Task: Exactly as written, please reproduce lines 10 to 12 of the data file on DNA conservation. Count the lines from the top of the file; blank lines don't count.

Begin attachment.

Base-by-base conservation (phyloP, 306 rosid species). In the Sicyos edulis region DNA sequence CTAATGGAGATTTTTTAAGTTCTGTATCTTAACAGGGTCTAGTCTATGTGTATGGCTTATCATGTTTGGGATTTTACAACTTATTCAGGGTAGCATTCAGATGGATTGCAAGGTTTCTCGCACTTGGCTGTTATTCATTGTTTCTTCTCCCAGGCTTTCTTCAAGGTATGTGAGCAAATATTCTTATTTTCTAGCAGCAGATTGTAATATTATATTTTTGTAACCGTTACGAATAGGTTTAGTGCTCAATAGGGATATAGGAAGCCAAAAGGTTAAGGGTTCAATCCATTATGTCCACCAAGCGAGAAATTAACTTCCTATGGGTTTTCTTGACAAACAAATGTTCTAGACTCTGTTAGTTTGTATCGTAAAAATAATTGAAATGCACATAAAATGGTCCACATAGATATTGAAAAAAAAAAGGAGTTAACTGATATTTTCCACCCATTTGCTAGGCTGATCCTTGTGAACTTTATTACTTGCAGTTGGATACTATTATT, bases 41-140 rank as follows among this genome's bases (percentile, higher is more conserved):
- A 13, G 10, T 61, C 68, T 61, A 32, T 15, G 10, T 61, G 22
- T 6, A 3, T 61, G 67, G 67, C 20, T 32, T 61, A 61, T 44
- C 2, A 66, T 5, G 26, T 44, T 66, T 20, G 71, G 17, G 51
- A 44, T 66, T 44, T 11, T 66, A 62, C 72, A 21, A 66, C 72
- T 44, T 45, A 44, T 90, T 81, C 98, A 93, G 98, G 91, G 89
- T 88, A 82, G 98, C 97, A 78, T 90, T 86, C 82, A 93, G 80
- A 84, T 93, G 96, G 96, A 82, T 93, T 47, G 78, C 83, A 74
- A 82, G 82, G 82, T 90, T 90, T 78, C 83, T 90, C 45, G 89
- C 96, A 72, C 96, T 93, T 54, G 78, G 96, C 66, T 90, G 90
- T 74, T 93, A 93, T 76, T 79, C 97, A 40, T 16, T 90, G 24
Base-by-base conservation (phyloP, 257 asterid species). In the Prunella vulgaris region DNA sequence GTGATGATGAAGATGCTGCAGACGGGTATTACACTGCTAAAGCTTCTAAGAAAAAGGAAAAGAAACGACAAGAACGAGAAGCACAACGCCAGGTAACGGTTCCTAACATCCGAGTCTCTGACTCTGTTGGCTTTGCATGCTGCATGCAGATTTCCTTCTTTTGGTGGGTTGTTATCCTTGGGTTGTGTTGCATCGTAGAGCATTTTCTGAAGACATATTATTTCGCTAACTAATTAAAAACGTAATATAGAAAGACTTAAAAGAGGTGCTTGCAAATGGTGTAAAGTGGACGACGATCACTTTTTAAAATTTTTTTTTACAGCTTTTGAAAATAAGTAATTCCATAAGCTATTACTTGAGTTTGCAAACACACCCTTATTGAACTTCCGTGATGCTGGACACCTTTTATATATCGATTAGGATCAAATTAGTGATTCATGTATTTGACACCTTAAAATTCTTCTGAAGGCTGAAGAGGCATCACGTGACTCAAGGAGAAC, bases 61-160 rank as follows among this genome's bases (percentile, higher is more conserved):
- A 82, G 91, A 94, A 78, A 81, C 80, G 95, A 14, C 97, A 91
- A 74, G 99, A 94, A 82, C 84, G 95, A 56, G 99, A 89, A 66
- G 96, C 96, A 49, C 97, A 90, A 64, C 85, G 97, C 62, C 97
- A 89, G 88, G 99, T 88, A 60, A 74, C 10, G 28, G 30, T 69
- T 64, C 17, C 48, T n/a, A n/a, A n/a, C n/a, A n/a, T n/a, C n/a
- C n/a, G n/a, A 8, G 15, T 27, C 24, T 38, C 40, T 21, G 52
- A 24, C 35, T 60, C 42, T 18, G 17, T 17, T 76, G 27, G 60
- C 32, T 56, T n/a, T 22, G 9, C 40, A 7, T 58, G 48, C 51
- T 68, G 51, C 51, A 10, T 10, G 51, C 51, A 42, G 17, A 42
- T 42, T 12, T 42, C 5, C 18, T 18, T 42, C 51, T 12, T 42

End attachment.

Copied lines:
- C 96, A 72, C 96, T 93, T 54, G 78, G 96, C 66, T 90, G 90
- T 74, T 93, A 93, T 76, T 79, C 97, A 40, T 16, T 90, G 24
Base-by-base conservation (phyloP, 257 asterid species). In the Prunella vulgaris region DNA sequence GTGATGATGAAGATGCTGCAGACGGGTATTACACTGCTAAAGCTTCTAAGAAAAAGGAAAAGAAACGACAAGAACGAGAAGCACAACGCCAGGTAACGGTTCCTAACATCCGAGTCTCTGACTCTGTTGGCTTTGCATGCTGCATGCAGATTTCCTTCTTTTGGTGGGTTGTTATCCTTGGGTTGTGTTGCATCGTAGAGCATTTTCTGAAGACATATTATTTCGCTAACTAATTAAAAACGTAATATAGAAAGACTTAAAAGAGGTGCTTGCAAATGGTGTAAAGTGGACGACGATCACTTTTTAAAATTTTTTTTTACAGCTTTTGAAAATAAGTAATTCCATAAGCTATTACTTGAGTTTGCAAACACACCCTTATTGAACTTCCGTGATGCTGGACACCTTTTATATATCGATTAGGATCAAATTAGTGATTCATGTATTTGACACCTTAAAATTCTTCTGAAGGCTGAAGAGGCATCACGTGACTCAAGGAGAAC, bases 61-160 rank as follows among this genome's bases (percentile, higher is more conserved):